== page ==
Connect with us


Increasing Number of Part-Time Jobs May Indicate Troubling Economic Signs



Businesses are mercilessly slashing workers’ hours, forcing the masses into part-time roles. This alarming trend might just be the early harbinger of an impending economic crisis.

In June, the Bureau of Labor Statistics reported a staggering increase of 452,000 individuals who were working part-time but desired full-time employment. This surge marks the largest jump in over three years.

Furthermore, a total of 4.2 million people were compelled to work part-time due to economic circumstances beyond their control. This translates to a 12 percent rise from the previous month.

While caution should be exercised when interpreting a single data point, this recent spike in involuntary part-time work should not be taken lightly by economists. When combined with other indicators of job market slowdown, it could signal the onset of potential layoffs.

“Looking at this indicator, along with the consecutive decline in Black employment, gives me reason to pause,” stated Michele Evermore, a senior fellow at the Century Foundation and former deputy director at the Labor Department. “I don’t mean to sound alarmist, but this does tend to precede a slowdown.”

In a series of interviews with numerous individuals affected by reduced working hours, it becomes evident that the main factor behind this alarming trend is a decline in sales. Most affected individuals work in service jobs such as fast-food outlets, grocery stores, and hair salons, where schedules can be easily adjusted to meet demand. However, there have been instances of office workers experiencing reduced hours due to drops in revenue across the board.

“As a company, we are not performing as well as we were at this time last year,” admitted Liv Roach, employed at a New York-based sustainability nonprofit where the majority of full-time employees were recently downsized to part-time. “Our nonprofit’s income relies on larger corporations, and they are beginning to withdraw. People keep mentioning that fears of a recession are subsiding, but no, the fear of a recession still lingers.”

Another individual, Lawrence Hart-Howlett from East Lansing, Michigan, further illustrates the dire situation. After his job at a university cafeteria was reduced from five days a week to two days for the summer, he was then hit with a 20 percent cut in hours at a fast-food chain where he found an additional job. He received another blow when his hours were reduced from 24 to just 15 a week. A distraught Hart-Howlett exclaimed, “What am I supposed to do? It’s honestly upsetting. I’m not sure if I’ll be able to afford next month’s rent.”

Economists have long been anticipating an impending recession. Although the U.S. economy contracted during the first half of 2022, it has since displayed notable growth.

Nonetheless, the economy is exhibiting signs of softening, including a decline in the housing market, a downturn in manufacturing, and a decline in job openings.

Julia Pollak, chief economist at ZipRecruiter, states, “It has become increasingly challenging for unemployed individuals to secure jobs and, even when they do, to obtain enough hours. This is primarily a sign of the labor market returning to a more sustainable pace, but it also means that some workers will inevitably lose out.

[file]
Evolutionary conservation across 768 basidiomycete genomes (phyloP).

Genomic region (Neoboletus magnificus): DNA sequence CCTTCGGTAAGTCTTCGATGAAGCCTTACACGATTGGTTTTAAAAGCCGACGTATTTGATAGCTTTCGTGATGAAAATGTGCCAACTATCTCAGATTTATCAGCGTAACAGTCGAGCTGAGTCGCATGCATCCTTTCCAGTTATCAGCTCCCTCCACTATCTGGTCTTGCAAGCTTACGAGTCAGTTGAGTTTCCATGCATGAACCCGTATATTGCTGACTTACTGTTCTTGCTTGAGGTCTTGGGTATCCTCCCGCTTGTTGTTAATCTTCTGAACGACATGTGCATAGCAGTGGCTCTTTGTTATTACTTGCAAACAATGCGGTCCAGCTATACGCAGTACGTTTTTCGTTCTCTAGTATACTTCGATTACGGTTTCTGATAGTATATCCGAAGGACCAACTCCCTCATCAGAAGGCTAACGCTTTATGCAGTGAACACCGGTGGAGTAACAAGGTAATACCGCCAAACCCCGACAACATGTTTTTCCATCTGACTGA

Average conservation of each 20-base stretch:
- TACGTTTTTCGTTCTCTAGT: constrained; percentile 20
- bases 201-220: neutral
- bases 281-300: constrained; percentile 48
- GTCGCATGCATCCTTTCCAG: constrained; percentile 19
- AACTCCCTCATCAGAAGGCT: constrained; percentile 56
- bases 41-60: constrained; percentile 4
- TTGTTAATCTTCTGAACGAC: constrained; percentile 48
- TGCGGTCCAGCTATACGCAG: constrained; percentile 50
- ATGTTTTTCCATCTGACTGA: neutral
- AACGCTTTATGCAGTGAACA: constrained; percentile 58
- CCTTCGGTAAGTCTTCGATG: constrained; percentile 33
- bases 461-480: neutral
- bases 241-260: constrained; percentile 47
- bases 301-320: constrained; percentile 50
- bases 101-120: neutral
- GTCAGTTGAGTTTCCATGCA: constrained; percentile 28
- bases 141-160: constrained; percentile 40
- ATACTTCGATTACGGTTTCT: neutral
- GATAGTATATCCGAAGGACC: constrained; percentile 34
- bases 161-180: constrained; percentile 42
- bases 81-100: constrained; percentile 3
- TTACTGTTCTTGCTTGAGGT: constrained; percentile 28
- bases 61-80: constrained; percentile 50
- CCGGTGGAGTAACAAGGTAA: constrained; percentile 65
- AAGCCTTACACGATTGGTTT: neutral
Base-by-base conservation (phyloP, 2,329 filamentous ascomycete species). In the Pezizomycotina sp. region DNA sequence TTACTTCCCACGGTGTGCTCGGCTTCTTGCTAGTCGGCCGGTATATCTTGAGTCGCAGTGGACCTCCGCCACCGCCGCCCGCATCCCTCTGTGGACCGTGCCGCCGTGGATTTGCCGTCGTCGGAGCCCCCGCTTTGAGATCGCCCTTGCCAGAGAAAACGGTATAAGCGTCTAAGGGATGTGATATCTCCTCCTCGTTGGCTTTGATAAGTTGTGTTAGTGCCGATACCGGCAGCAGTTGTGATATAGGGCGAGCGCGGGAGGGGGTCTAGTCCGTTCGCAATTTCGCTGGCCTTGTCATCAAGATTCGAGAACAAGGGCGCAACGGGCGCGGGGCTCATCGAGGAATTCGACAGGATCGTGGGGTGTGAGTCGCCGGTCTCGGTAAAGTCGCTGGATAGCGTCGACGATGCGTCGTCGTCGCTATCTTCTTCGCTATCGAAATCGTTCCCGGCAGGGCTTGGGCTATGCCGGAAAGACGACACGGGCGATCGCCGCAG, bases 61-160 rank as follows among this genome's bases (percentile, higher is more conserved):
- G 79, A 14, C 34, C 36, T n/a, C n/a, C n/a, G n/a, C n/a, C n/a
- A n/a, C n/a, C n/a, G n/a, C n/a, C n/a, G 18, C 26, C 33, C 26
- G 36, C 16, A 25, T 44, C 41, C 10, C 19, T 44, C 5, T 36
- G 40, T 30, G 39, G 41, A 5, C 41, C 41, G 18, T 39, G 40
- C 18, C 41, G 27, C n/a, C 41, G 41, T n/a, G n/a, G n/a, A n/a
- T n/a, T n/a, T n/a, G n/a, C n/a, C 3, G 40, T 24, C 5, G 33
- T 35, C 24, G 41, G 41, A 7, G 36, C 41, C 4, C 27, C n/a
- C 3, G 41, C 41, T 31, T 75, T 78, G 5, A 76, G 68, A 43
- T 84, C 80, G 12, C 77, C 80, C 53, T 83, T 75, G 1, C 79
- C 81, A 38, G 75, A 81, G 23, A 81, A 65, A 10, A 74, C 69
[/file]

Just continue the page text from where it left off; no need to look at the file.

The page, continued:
“These initial losses often affect the most vulnerable groups, such as hourly and low-wage workers, people of color, and immigrants,” she added.

According to Joshua Mask, an economics professor at Temple University, a curious trend dating back to the 1980s suggests that an increase in involuntary part-time work is an accurate predictor of an impending recession. Mask claims that this has consistently held true in every recession since 1980.

Mask further explains, “While I don’t consider part-time work as a direct predictor, it does provide early insights into emerging trends.”

Mask emphasizes that this time, the pattern may be even more pronounced due to employers grappling with persistent labor shortages. Job openings have consistently exceeded the number of job seekers throughout the post-pandemic era. As a result, businesses have resorted to offering higher wages, better benefits, and additional incentives to attract and retain workers. Some employers, rather than laying off a portion of their workforce, are opting to reduce hours for all employees as a less visible cost-saving measure.

Kyndal Mesenbrink, a bartender working next to the Houston Astros stadium, has noticed a significant decline in business. Her work schedule has been limited to approximately 30 hours per week, with even fewer actual hours of work. Consequently, her income has plummeted from an average of $350 in tips on a typical Friday night to a mere $120.

Similarly, Natasha Landen, who works as a receptionist at an emergency pet hospital in San Francisco, shares a similar predicament. The hospital has laid off part-time employees and reduced the hours of full-time workers to just 32 per week. As a result of dwindling clientele, Landen has taken on weekend shifts at another veterinary clinic to make ends meet. She reveals, “The financial projections simply don’t add up. We’re not seeing enough patients.”

The increase in involuntary part-time work and the hardships faced by affected individuals paint a bleak picture for the economy. These troubling indicators must not be overlooked, as they could indeed be the warning signs of a forthcoming economic crisis.

As various industries experience labor shortages and diminished sales, the repercussions are felt by workers who are struggling to make ends meet. The situation demands urgent attention and proactive measures to prevent further deterioration.


Continue Reading
Click to comment

Leave a Reply

Votre adresse e-mail ne sera pas publiée. Les champs obligatoires sont indiqués avec *

Copyright © 2019 - Le Collectif BI-TON